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Biosimplicity: Engineering Simple Life. Tom Knight MIT Computer Science and Artificial Intelligence Laboratory. Simplicity is the ultimate sophistication -- Leonardo da Vinci. Measuring Complexity. Number of components Size of description Size of functional model.

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Biosimplicity engineering simple life

Biosimplicity: Engineering Simple Life

Tom Knight

MIT Computer Science and

Artificial Intelligence Laboratory

Simplicity is the ultimate sophistication

-- Leonardo da Vinci


Measuring complexity
Measuring Complexity

  • Number of components

  • Size of description

  • Size of functional model

Have you ever thought... about whatever man builds, that all of man's

industrial efforts, all his calculations and computations, all the

nights spent over working draughts and blueprints, invariably

culminate in the production of a thing whose sole and guiding

principle is the ultimate principle of simplicity?

In any thing at all, perfection is finally attained, not when there is

no longer anything to add, but when there is no longer anything to

take away.

-- Antoine de Sainte Exupery, in "Wind, Sand, and Stars"


Engineered simple organisms
Engineered Simple Organisms

  • modular

  • understood

  • malleable

  • low complexity

  • Start with a simple existing organism

  • Remove structure until failure

  • Rationalize the infrastructure

  • Learn new biology along the way

The chassis and power supply for our computing


Some history
Some history…

  • Confusion over what PPLO/Mycoplasma were

    • “The Microbe of pleuorpneumonia” Nocard 1896

  • 1932 isolation of “PPLO.” Koch postulates.

  • 1958 Klieneberger-Nobel identifies them as free living bacterial species

  • Morowitz 1962 SciAm: “the smallest living cell”

  • 1980 Gilbert effort to sequence M. capricolum

  • 1982 Morowitz “complete understanding of life”

  • 1996 Fraser et al. M. genitalium sequence

  • 1999 Hutchison et al. Minimal genome set for M. genitalium


Relative complexity
Relative Complexity

Mycoplasma genitalium (580 kB)

Mesoplasma florum (793 kB)

S. Cerevisiae (12 MB)

T7 Phage (36 kB)

Human (3.3 GB)

E. Coli (4.6 MB)

Lilly (12 GB)

Plasmid

Gene

100

1K

10K

100K

10M

100M

1G

10G

100G

1M

Alive

Autotroph

Log Genome Size, base pairs



Choosing an organism
Choosing an organism

  • Safe

    • BSL-1 organism -- insect commensal

  • Un-regulated

    • Not a crop plant or domesticated animal pathogen

  • Fast growing

    • 40 minute doubling time

    • vs. six hours for M. genitalium

  • Convenient to work with

    • Facultative anaerobe

  • Small genome

  • Known sequence

  • Complete annotation


The mollicute bibliome

The Mollicute Bibliome

  • Complete collection of mycoplasma related papers:

  • 6,418 and counting

  • All books and book chapters also

  • Endnote & Refworks

  • Downloaded .pdfs for articles > 1995

  • Scanned articles and books, OCR with Abbyy Finereader

  • Plans for a Google appliance search engine

  • Collaboration for “shallow semantic” understanding

  • people.csail.mit.edu/tk/mfpapers/ user=meso, pass=meso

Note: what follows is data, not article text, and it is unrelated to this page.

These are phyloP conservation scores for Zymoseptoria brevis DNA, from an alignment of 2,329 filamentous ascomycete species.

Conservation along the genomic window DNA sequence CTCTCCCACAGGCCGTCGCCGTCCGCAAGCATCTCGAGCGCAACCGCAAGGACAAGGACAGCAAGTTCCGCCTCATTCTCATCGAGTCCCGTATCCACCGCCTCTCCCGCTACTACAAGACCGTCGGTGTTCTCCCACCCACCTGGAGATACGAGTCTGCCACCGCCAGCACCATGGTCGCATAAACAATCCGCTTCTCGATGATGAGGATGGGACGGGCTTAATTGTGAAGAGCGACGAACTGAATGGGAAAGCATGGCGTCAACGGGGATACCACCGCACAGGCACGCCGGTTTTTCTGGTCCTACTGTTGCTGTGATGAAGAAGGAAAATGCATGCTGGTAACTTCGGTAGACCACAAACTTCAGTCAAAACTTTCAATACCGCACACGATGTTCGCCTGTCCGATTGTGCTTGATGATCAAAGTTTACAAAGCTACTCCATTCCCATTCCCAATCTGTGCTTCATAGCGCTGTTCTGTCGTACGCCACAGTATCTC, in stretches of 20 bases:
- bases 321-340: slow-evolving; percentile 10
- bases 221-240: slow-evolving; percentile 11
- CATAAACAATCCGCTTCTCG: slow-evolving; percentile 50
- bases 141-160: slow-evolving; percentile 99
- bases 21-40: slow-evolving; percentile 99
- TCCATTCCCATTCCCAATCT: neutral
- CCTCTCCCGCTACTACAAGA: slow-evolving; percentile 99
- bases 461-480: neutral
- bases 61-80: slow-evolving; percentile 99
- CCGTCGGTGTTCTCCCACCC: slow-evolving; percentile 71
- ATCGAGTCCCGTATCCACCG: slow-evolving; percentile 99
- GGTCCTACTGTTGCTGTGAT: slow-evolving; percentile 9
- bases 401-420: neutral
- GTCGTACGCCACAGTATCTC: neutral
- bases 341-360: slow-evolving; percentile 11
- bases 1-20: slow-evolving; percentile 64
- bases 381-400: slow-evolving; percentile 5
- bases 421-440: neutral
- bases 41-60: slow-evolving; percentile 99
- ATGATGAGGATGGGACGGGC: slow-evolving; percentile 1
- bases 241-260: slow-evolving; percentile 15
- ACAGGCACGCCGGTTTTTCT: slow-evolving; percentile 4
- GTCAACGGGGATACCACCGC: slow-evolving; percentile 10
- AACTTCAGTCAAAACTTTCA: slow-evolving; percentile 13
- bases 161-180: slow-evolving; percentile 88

Tomographic tem
Tomographic TEM

Courtesy

Jensen Lab,

Caltech


Culture medium 1161
Culture Medium 1161

  • Beef Heart infusion

  • 4% Sucrose

  • Fresh yeast culture broth

  • 20% horse serum

  • Penicillin

  • Phenol red


Defined medium
Defined medium

Amino acids (minus asp, glu)

Guanine

Uracil

Thymine

Adenine

Glucose

BSA

Palmitic acid

Oleic acid

Sodium phosphate

KCl

Magnesium sulfate

Glycerol

Spermine

Nicotinic acid

Thiamine

Riboflavin

Pyridoxamine

Thioctic acid

Coenzyme A


Synthesis vs import
Synthesis vs. Import

  • Mycoplasma import virtually all small biochemical molecules

  • Each import is done with a specific membrane protein – some are capable of importing a class

  • Complexity is reduced if the import is simpler than the synthesis

  • Example of the opposite:

    • Glutamine  Glutamic acid

    • Asparagine  Aspartic acid


Sequencing the genome
Sequencing the genome

  • First sequenced small portions of the genome to test that we had the correct species

    • Compared the results to Genbank entries

    • Sequenced PTS system gene, identical to reported sequence

    • Sequenced 16S rRNA (unreported)

    • Discovered identical to Mesoplasma entomophilum 16S rRNA sequence – probably the same species

      • Genbank entry

  • Measured genome size with pulse field gels

  • Sequenced 12% of genome to see what we were up against


Pfge of mesoplasma genomic dna
PFGE of Mesoplasmagenomic DNA

y

yeast marker

l

lambda marker

me

Mesoplasma entomophilum

mf

Mesoplasma florum

ml

Mesoplasma lactucae

1.2% agarose 9C 6V/cm Ramped 90 - 120 sec 48 hours


I ceui digestion
I-CeuI digestion

  • Special restriction enzymes cut only at 23S rRNA sites

    5´ ..TAACTATAACGGTC CTAA^GGTAGCGA..3´

    3´ ..ATTGATATTGCCAG^GATT CCATCGCT..5´

    Calculate the number of rRNA sites in the genome from the number of cut fragments



Rrna sequences
rRNA sequences

  • Degenerate primers

  • The two rRNA sequences are different:


Library creation
Library creation

  • Randomly cut genomic DNA with EcoRI

  • Shotgun cloned into pUC18 vector

  • Sequenced the inserts (0.1 – 8 Kb)

  • Sheared the genomic DNA with a needle

  • End repaired

  • Cloned into defective lambda phage vector

  • Packaged vector into phage heads